reported turning down other offers rather than lose their work-site
Prevents Businesses From Giving Employees What They Want?
a lack of desire.
women business owners at the Women
Entrepreneurship in the 21st Century Conference (21st
Century Conference) indicated that providing a “family friendly”
either extremely important or very important. “Women
entrepreneurs not only run their
businesses, they often manage
their families and fulfill community and other responsibilities as
Balancing work and family commitments is a special challenge for women
entrepreneurs, particularly in small firms where the unplanned absence
owner or one employee can precipitate a crisis. With work and family
often in conflict, flexibility is integral to the modern workplace.” http://www.dol.gov/21cw/Women_3_18/Conference_Report.htm
women entrepreneurs at the 21st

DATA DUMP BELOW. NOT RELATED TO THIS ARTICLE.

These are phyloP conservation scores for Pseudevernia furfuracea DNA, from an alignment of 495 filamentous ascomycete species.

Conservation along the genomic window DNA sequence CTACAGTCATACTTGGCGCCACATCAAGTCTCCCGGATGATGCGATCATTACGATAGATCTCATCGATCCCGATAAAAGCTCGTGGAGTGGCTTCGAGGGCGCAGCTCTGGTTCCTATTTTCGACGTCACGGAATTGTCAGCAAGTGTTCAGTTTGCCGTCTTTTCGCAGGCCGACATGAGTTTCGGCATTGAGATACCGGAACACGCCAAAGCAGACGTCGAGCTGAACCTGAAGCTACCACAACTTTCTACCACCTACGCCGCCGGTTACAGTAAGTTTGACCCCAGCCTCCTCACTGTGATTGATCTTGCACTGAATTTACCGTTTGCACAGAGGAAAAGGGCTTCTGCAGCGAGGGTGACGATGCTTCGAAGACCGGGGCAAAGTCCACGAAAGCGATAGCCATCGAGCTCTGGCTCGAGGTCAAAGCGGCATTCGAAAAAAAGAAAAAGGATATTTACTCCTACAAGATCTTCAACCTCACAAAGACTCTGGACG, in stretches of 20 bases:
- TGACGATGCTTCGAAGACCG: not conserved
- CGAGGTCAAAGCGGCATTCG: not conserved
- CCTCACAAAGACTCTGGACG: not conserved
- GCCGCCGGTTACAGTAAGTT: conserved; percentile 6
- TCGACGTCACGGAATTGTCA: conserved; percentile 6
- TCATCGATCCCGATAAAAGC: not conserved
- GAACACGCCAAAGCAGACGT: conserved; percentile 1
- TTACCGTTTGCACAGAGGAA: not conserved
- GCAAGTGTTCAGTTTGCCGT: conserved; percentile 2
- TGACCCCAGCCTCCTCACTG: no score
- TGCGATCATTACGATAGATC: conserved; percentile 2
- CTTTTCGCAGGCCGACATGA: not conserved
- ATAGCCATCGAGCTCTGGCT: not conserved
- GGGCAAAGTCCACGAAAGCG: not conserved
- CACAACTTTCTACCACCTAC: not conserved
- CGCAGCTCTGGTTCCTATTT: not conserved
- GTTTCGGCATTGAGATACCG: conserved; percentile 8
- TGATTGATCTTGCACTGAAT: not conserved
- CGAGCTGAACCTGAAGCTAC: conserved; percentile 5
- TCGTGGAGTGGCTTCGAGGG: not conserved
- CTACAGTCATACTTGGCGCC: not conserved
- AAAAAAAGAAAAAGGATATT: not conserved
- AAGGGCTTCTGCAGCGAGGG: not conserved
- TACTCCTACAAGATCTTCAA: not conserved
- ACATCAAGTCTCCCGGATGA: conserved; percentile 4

Century Conference said that cost was the biggest obstacle to providing
are charged more per employee for
health insurance than large firms. Premiums
were up for all businesses by
12.7% in 2002 and 18.1% for firms
with between 10-500 employees. Smaller
firms routinely face the highest rate of increase.
is not the only factor.
to a Kaiser Family Foundation Survey, 1/3 of small
businesses not offering health insurance coverage admitted that they
know how much it costs. Those who said
that they did know overestimated the average premium cost by $40.
small firms responding to another survey
said that they did not know that health insurance premiums are 100% tax
deductible to the employer. >Over
believed incorrectly that employees purchasing insurance on their own
100% of their premiums.
of Fortune 1000 and 500 firms have
Employee Assistance Programs, but smaller companies are unaware that
can affordably implement EAP/worklife programs that benefit employees,
and the bottom line.
business owners who do not have ready
access to human resources professionals are overwhelmed by the amount